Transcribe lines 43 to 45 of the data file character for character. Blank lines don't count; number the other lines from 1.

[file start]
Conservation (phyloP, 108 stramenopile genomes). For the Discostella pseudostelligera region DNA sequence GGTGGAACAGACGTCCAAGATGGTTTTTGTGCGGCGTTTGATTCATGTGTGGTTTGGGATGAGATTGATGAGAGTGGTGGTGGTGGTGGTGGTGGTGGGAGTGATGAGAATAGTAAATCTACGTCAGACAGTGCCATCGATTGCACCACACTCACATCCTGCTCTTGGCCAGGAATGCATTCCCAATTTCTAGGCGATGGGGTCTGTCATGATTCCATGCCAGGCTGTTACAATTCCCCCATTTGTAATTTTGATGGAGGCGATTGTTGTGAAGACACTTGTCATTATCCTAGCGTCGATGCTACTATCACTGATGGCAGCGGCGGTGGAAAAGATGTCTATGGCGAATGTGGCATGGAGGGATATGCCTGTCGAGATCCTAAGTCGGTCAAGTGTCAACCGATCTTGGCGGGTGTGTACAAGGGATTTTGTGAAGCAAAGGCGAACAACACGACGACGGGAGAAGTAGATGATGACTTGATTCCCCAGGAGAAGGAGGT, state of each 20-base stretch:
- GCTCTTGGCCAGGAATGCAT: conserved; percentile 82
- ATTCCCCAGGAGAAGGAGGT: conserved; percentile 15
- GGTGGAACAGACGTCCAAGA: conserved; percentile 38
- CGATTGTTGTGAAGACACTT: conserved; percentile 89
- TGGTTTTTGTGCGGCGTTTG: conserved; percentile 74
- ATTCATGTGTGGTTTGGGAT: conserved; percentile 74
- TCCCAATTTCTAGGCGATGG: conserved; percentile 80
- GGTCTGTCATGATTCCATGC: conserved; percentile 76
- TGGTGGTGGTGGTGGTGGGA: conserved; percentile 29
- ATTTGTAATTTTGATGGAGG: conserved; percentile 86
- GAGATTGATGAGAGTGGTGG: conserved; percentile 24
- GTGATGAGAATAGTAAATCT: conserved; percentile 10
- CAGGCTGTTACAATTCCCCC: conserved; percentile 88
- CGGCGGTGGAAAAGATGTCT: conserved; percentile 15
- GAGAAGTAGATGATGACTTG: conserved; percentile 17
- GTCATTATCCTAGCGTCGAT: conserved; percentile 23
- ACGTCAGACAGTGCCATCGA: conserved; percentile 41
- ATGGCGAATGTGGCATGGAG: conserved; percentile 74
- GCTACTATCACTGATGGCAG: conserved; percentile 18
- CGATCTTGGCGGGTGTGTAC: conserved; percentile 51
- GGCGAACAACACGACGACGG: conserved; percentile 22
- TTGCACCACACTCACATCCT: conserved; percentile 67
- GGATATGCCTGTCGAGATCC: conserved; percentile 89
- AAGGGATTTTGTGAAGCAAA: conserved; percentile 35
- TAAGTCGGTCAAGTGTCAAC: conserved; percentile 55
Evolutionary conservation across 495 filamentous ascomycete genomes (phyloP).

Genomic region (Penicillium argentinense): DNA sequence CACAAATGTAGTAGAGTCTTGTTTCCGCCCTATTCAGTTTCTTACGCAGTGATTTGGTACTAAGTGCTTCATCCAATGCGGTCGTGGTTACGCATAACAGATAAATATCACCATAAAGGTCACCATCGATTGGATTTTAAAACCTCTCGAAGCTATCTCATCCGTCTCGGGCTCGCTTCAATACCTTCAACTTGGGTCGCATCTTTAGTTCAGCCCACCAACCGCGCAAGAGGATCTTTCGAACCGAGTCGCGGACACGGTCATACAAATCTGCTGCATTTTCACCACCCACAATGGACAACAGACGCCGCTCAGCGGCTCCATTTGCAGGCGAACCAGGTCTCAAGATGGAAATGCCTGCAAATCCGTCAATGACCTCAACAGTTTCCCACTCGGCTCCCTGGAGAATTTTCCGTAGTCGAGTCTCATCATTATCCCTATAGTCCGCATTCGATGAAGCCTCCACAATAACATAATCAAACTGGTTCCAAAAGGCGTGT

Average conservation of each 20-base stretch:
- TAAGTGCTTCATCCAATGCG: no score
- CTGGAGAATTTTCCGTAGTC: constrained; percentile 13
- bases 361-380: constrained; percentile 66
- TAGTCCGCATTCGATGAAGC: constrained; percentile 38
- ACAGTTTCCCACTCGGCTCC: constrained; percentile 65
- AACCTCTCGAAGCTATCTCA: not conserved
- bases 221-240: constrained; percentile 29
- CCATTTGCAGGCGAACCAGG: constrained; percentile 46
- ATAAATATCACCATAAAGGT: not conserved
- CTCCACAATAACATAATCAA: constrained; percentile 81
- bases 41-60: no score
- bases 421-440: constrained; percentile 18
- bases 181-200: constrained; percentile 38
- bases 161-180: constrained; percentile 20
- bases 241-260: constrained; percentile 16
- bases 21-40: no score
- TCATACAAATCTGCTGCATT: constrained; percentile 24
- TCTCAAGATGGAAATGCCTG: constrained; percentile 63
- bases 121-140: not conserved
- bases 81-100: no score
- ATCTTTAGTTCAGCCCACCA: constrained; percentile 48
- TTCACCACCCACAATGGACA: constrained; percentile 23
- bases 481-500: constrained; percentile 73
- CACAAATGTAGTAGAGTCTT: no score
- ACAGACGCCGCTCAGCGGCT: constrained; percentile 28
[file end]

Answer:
- bases 161-180: constrained; percentile 20
- bases 241-260: constrained; percentile 16
- bases 21-40: no score